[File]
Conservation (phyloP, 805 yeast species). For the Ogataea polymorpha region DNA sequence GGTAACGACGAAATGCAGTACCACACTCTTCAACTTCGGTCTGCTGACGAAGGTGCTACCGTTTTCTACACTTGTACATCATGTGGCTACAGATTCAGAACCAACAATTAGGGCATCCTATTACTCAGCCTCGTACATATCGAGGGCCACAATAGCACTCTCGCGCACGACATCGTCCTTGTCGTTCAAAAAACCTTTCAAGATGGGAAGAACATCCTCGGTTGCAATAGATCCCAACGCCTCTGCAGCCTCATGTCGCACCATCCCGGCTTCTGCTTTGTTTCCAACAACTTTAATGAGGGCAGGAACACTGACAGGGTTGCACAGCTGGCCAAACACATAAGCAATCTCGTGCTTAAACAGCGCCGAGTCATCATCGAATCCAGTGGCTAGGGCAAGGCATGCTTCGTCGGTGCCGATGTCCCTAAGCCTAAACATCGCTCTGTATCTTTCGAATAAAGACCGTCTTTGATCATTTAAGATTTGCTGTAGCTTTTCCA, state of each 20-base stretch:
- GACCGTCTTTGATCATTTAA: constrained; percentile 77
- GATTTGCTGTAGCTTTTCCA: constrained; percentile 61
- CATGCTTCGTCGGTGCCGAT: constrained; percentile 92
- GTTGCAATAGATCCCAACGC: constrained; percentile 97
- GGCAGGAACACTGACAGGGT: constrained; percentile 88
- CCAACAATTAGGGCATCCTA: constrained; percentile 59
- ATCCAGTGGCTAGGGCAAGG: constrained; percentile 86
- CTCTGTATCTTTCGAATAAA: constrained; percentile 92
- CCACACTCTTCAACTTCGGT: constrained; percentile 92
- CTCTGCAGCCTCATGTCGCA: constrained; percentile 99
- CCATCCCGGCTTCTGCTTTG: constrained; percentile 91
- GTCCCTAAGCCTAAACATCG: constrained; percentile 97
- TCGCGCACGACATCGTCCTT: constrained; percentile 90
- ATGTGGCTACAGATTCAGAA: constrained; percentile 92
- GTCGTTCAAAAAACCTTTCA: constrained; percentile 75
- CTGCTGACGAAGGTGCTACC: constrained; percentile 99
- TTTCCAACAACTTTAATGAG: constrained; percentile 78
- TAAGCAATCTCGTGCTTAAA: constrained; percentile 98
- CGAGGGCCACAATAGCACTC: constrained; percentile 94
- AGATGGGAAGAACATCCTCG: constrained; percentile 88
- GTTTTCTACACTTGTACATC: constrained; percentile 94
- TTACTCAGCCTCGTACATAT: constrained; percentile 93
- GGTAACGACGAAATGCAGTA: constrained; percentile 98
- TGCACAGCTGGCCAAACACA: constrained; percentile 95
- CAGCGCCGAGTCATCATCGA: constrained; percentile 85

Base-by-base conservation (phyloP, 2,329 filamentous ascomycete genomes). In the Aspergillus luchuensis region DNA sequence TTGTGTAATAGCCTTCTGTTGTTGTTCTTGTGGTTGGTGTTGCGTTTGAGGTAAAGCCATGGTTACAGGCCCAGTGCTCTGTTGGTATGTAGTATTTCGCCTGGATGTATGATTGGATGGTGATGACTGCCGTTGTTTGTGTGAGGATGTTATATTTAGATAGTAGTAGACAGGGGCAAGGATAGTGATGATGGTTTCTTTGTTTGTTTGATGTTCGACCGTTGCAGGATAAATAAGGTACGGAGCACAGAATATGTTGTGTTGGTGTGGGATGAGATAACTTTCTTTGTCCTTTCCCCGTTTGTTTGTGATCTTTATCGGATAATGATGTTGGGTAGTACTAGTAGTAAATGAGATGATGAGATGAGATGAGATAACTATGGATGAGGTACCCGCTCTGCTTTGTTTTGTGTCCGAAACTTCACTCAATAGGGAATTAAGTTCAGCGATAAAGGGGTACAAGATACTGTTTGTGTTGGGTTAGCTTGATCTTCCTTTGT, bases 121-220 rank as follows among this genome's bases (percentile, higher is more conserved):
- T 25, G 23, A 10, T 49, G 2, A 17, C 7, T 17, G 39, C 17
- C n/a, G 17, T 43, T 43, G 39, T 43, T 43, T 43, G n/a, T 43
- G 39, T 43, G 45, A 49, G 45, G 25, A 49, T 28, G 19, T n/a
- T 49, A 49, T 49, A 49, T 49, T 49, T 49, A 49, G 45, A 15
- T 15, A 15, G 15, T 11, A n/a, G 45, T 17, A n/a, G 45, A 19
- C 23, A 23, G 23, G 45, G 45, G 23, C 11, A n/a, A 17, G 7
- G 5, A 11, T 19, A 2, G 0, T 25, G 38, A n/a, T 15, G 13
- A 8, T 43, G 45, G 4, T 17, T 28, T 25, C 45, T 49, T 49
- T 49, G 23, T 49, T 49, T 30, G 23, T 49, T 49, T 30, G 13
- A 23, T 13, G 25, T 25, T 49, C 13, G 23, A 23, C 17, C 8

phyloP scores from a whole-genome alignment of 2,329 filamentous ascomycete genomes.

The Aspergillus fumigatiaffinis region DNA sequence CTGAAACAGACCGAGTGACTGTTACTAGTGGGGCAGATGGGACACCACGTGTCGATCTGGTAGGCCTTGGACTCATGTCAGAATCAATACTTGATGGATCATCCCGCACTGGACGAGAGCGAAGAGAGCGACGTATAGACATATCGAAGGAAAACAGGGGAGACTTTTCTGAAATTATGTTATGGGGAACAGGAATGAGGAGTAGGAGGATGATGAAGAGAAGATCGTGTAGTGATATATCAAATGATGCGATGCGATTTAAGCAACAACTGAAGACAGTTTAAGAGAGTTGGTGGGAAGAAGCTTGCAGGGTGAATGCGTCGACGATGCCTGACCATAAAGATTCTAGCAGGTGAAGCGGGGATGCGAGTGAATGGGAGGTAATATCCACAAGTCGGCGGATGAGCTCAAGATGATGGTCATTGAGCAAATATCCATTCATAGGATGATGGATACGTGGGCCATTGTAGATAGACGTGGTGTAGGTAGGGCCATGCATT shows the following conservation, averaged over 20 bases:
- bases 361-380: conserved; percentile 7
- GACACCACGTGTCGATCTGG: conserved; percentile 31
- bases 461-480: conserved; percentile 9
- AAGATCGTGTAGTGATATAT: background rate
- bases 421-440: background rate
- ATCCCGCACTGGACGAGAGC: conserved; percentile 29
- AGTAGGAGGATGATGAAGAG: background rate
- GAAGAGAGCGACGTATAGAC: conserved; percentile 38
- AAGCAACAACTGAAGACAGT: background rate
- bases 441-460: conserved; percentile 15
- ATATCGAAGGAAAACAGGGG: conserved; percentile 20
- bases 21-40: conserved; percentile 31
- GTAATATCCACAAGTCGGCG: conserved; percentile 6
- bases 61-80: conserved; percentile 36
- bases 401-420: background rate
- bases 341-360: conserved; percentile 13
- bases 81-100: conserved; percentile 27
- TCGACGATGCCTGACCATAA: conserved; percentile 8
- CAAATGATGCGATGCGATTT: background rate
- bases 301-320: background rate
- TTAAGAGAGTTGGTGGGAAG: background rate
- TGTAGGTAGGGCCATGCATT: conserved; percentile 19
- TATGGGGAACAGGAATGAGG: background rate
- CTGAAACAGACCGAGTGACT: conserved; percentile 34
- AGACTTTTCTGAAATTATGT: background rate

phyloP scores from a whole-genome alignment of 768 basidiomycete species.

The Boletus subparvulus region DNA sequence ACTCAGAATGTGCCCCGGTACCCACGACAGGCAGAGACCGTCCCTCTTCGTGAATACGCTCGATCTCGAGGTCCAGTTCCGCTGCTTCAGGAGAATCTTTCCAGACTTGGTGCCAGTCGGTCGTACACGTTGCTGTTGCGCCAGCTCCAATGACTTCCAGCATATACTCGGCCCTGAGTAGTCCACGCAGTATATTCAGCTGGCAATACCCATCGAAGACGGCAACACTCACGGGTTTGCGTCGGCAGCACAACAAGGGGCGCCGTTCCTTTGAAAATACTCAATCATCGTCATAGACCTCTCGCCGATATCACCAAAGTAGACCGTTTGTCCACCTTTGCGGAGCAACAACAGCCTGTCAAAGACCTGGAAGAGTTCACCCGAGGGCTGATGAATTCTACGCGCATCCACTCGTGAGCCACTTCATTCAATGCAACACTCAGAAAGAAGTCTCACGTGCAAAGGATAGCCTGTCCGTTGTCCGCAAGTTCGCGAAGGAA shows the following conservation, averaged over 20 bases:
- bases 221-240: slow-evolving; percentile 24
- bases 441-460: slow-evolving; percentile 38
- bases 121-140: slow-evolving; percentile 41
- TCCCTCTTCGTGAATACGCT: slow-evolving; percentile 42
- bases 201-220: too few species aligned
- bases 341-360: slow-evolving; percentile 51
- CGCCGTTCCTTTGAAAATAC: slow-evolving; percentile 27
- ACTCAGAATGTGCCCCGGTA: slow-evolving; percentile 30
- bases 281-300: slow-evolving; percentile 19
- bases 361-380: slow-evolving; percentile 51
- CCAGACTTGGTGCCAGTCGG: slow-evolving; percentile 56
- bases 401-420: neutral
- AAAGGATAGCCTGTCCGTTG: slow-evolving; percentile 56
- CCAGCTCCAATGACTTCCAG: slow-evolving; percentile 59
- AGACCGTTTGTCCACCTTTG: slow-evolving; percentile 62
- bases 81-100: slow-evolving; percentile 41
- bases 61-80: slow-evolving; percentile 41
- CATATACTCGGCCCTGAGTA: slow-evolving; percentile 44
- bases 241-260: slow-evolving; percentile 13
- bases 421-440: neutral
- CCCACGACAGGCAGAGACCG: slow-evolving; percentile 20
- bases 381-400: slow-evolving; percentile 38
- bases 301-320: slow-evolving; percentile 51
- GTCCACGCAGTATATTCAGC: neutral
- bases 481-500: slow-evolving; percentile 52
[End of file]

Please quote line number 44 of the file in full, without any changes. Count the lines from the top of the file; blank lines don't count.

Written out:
- bases 421-440: background rate